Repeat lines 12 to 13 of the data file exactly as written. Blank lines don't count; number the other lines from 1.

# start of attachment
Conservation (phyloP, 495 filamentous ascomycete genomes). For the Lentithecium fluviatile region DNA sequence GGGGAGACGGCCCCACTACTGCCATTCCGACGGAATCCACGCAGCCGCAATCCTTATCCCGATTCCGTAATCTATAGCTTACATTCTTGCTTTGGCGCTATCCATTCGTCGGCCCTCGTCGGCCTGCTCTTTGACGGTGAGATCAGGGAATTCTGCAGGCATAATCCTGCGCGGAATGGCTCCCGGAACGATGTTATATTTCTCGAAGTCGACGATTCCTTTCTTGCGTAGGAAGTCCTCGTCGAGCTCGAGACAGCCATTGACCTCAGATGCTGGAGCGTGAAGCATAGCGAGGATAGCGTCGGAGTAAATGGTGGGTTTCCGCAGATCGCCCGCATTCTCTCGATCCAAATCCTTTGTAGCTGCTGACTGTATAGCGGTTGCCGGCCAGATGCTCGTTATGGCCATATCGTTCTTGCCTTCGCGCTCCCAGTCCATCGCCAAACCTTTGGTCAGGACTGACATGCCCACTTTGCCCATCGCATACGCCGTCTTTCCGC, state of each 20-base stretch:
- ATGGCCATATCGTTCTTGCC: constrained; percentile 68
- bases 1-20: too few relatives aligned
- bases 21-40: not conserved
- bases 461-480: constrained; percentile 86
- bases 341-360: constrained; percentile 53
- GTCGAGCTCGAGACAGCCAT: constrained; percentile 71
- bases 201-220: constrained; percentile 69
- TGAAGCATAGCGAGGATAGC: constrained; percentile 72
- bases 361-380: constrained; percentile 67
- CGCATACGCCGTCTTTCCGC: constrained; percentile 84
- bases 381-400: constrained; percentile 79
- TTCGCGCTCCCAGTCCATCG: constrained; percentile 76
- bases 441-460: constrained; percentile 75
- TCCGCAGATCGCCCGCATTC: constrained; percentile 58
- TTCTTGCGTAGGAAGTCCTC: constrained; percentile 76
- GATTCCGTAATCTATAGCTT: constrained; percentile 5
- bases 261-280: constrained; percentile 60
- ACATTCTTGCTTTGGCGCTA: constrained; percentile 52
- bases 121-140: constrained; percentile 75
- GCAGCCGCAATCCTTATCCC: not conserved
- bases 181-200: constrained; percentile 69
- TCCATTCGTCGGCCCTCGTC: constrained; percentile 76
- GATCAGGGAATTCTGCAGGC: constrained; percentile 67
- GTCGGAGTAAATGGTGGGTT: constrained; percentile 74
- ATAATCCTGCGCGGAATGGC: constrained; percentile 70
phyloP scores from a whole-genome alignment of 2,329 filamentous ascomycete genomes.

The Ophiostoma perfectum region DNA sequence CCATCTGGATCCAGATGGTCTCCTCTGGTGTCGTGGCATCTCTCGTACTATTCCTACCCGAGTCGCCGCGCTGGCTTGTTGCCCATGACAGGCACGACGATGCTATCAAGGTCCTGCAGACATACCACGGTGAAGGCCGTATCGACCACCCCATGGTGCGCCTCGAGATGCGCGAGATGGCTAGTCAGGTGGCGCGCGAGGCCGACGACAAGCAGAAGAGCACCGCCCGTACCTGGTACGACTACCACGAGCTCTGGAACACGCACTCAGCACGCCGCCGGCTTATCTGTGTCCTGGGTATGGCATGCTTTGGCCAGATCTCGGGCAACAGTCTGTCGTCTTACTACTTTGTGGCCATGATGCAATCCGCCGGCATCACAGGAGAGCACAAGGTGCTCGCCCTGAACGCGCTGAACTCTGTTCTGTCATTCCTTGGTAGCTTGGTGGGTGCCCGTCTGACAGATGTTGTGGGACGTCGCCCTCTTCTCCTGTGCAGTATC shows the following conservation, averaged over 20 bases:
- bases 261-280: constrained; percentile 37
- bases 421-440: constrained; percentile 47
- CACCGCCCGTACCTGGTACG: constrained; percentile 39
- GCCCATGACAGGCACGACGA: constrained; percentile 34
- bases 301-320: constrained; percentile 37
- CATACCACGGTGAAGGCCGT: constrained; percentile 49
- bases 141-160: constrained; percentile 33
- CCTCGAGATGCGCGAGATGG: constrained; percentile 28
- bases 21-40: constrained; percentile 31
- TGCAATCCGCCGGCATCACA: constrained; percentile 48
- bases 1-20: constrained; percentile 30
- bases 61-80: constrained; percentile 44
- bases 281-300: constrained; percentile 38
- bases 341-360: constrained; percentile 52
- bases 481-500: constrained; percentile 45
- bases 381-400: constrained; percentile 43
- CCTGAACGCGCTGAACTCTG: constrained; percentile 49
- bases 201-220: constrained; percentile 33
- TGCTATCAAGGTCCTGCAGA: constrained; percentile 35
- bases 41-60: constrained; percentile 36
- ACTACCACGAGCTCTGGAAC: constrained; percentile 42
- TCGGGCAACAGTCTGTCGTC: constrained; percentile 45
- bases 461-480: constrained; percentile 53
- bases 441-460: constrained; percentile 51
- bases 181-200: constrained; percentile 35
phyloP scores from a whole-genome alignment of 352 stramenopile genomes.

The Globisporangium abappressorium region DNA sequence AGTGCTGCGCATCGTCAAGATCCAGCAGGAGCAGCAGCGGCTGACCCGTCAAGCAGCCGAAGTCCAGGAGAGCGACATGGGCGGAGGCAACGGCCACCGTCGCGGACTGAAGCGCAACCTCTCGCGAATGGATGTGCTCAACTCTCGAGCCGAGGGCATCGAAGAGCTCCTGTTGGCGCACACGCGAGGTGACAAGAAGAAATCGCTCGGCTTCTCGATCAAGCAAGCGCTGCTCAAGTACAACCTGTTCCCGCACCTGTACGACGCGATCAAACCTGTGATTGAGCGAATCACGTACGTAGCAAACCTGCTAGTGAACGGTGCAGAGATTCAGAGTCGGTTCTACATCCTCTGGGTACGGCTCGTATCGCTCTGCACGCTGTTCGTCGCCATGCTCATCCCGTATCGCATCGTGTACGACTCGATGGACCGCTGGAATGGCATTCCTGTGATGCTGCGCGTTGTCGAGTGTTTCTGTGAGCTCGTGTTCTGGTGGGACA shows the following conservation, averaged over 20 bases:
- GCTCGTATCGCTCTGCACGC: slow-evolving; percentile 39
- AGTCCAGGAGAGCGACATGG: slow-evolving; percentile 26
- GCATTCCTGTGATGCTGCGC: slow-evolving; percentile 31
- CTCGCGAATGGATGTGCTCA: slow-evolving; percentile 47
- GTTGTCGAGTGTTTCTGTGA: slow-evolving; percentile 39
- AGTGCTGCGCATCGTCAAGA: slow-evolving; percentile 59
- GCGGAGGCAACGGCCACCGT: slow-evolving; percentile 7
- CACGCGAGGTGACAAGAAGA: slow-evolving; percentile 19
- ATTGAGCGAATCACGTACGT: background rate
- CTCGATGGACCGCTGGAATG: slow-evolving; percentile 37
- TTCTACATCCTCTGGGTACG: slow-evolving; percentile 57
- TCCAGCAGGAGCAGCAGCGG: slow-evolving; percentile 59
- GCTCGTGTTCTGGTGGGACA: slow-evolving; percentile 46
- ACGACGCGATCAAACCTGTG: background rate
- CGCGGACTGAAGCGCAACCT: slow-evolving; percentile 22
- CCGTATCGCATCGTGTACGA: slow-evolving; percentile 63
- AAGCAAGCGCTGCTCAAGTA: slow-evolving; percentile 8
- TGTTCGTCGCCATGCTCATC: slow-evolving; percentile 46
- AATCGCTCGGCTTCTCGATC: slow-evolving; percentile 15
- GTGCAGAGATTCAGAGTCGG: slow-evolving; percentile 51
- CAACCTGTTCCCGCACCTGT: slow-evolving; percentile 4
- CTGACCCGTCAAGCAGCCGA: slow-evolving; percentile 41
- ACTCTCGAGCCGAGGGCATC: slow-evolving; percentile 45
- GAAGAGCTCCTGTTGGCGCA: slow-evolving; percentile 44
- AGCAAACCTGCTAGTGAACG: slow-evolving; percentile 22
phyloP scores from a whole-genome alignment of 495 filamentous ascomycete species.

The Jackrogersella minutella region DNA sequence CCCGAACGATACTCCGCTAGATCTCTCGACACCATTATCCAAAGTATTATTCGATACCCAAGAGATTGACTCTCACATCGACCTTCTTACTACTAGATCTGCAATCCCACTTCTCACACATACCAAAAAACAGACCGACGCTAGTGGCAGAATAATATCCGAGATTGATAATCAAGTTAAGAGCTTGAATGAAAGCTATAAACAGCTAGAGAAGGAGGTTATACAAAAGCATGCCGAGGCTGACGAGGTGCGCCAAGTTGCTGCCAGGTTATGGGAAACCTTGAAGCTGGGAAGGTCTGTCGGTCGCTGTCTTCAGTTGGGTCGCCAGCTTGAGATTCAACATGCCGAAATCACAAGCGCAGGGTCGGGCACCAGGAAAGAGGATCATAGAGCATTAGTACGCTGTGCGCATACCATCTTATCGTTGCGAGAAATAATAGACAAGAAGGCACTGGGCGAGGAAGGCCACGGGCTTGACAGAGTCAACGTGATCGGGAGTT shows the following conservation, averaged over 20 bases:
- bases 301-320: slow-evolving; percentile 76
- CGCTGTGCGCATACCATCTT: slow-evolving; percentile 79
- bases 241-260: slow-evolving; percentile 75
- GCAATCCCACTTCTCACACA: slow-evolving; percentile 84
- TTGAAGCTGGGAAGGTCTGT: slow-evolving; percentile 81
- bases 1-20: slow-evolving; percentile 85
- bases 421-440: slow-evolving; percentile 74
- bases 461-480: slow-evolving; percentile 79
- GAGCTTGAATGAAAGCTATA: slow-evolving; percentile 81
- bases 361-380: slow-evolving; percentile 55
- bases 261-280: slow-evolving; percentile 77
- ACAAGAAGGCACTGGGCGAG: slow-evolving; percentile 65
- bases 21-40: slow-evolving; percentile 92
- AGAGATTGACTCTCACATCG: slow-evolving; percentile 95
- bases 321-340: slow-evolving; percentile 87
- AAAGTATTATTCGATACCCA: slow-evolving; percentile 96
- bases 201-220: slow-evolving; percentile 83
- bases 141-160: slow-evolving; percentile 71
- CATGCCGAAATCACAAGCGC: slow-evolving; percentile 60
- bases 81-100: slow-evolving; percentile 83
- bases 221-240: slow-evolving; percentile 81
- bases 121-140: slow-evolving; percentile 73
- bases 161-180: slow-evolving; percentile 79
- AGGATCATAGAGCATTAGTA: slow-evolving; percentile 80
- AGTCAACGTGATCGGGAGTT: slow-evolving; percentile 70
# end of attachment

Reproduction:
- bases 381-400: constrained; percentile 79
- TTCGCGCTCCCAGTCCATCG: constrained; percentile 76